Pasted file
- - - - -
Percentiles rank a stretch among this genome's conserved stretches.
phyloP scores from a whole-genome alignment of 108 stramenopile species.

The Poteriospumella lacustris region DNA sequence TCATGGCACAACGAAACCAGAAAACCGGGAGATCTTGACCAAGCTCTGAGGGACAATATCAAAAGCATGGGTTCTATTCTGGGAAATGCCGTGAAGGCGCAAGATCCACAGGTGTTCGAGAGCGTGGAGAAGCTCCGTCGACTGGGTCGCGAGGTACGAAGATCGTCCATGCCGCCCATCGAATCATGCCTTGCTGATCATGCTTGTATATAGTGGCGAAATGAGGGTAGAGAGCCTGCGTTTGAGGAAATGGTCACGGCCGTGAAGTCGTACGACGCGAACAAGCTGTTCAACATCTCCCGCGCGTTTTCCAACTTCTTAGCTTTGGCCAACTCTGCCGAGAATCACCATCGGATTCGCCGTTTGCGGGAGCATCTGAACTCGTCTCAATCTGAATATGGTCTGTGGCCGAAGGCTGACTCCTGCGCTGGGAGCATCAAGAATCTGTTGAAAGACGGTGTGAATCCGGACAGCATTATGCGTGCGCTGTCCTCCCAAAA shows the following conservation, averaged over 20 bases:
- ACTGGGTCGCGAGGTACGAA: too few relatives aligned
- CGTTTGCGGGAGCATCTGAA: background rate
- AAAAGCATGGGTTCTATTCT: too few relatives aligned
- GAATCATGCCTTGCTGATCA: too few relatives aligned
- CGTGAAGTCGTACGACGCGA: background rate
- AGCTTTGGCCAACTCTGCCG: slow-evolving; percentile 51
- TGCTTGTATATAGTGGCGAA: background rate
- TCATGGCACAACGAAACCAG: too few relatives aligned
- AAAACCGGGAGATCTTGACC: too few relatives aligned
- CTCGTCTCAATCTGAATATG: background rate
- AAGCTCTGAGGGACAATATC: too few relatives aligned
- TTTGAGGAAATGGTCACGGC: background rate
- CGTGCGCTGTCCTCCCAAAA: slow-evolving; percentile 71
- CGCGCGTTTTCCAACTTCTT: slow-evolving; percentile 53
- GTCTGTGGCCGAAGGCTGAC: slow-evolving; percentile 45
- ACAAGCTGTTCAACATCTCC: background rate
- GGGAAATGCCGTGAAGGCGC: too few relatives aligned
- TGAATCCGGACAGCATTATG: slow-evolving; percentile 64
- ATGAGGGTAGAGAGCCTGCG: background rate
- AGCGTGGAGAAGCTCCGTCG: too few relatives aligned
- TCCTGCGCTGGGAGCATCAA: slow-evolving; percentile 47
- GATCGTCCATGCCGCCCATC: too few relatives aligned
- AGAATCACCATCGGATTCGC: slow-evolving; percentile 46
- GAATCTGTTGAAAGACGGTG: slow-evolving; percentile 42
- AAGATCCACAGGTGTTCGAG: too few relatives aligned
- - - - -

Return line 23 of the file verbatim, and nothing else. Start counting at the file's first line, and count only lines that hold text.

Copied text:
- AGCGTGGAGAAGCTCCGTCG: too few relatives aligned